Boulder Roubaix

Last weekend, I knew I was fatigued from high training load for my first race of the season at the Louisville Crit.  My result there was neutral; not good, but not bad.  After last season, where I was positively surprised at my results at nearly every race, I was hoping to show up fresh for the Boulder Roubaix and find some of the form I had last season.

The field was incredibly strong.  Last year, with the pros shut out from most local races I got used to weaker competition.  The few races where I did face local pros, and even my NRC (National Racing Calendar) debut, I was on peak form in mid-summer.  This was to be my second race of the spring, facing more than a dozen riders with professional contracts and no day job.

Perhaps I should have thought out my strategy more thoroughly beforehand, but I figured that on such a selective course that aggression would likely pay off, but I didn’t think much further.  I should have taken some advice I heard a few weeks ago that the race can be a ‘normal road race’ if the road conditions are good and the winds are light.

The roads were great, and the winds were moderate from the north-east.  This setup a very similar situation to what we had last week at the Louisville Criterium, where there was a tailwind blowing uphill, and a headwind on the downhill sections.

I made sure to line up right , to save myself some energy, headache, and risk trying to stay positioned in the first part of the race.  We rolled out the first section at a fast, steady pace.  Robin Eckmann was the first aggressor, punching it over the final roller to the pavement on Nelson Rd, but he was quickly caught with the headwind blowing up the descent.

The next dirt sections featured high speeds and a nearly .  I was doing great and riding right in the first 5-10 riders.  Each paved section was slightly downhill and into the wind, so the pace slowed considerably between each sector.  I knew this pattern would change after Crane Hollow Road, since the wind would become a tailwind for the first time, and on 65th St, we would have our first cross-tail wind on a paved section.  This would be the perfect time to launch an attack.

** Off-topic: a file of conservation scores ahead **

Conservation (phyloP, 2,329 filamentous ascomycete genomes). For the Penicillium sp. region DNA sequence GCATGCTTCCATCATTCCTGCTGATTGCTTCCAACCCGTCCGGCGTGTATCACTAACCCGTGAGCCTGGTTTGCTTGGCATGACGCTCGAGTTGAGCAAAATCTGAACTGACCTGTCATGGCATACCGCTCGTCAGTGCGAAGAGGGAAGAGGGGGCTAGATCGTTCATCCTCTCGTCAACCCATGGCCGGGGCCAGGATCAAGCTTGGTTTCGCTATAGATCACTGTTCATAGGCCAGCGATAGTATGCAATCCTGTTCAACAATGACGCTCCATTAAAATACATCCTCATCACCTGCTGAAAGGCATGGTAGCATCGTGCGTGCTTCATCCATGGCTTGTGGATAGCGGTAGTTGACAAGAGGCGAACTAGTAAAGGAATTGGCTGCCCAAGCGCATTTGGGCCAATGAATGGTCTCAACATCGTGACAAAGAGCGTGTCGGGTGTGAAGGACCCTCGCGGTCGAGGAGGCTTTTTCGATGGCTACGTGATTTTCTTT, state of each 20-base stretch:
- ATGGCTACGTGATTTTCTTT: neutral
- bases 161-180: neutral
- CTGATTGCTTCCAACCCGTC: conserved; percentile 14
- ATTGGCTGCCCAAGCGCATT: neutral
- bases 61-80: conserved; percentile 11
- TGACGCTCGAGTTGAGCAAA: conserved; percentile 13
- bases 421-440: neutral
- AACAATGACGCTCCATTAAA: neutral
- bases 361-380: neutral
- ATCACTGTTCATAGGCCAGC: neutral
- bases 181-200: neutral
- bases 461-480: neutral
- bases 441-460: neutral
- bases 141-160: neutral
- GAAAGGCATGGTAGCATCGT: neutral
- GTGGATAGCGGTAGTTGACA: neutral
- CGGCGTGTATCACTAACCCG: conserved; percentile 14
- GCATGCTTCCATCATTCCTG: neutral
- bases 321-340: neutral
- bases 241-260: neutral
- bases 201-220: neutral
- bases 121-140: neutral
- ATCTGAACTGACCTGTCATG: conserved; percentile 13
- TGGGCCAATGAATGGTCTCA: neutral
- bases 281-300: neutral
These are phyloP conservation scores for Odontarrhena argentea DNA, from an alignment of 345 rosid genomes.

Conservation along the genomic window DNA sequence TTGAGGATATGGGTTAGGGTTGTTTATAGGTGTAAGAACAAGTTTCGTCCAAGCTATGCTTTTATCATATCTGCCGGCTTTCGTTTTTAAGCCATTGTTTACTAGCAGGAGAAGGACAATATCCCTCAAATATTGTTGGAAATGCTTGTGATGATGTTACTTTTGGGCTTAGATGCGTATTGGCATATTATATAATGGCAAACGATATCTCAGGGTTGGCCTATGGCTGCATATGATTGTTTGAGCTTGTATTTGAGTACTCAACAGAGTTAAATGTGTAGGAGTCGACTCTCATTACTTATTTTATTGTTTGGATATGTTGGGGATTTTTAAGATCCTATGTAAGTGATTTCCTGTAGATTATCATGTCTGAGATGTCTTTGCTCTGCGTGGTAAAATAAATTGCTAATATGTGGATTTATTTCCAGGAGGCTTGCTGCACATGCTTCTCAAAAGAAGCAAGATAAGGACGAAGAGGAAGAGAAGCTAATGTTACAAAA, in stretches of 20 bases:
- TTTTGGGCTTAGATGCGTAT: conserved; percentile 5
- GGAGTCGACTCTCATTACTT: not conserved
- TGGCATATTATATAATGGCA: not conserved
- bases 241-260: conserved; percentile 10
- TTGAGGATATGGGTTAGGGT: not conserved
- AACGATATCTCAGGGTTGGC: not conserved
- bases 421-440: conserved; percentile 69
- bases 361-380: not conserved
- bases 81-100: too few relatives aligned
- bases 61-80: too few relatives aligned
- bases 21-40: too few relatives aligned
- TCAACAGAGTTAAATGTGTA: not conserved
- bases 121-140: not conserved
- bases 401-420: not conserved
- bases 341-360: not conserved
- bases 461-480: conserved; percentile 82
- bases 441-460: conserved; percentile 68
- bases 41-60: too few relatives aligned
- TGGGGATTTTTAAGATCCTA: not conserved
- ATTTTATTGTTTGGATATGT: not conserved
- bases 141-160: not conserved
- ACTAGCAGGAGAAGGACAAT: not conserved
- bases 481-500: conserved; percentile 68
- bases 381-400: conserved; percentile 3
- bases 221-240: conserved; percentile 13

The early break - Photo by Rosemary Ledson

As we made the turn onto 65th, Robin went shooting up the unpaved shoulder in the grass and gravel.  I was in a position to follow, so I did.  A few riders came across and I was now in the break!  There were five of us: A very strong rider from Optum Pro Cycling, Robin Eckmann (Cal-Giant), Jesse Goodrich (Juwi Solar), Kevin Selker (Tokyo Joe’s-Whole Foods/Primal), and myself.  We rode hard, knowing that once we returned to the headwind on the pavement (about 8 miles away), We would hopefully be out of sight and the pack would ease up.

I only have a wired powertap hub on my training wheels, so this was to be one of the few races during the season where I get power data from racing.  Unfortunately when I left the house to ride down to the race, it inexplicably wasn’t reading.  I didn’t have time to troubleshoot, but it could have helped me pace myself in the break.  It had fallen asleep without a reading from the hub, but I could have at least woken it up to check my heart rate, but I didn’t.

Negotiating the numerous 90 degree bends

From looking over the race photos, it looks like a chase organized behind, with at the front.  We gained some time, but were never given a lot of breathing room despite our efforts.  We never received a time gap, but I’m guessing our advantage was never much over a minute.  On the second time over Crane Hollow, the Optum rider broke his front derailleur cable.  He was one of the strongest and easily the most motivated in the break.  With robin as the only strong rider left, I knew our chances were dwindling.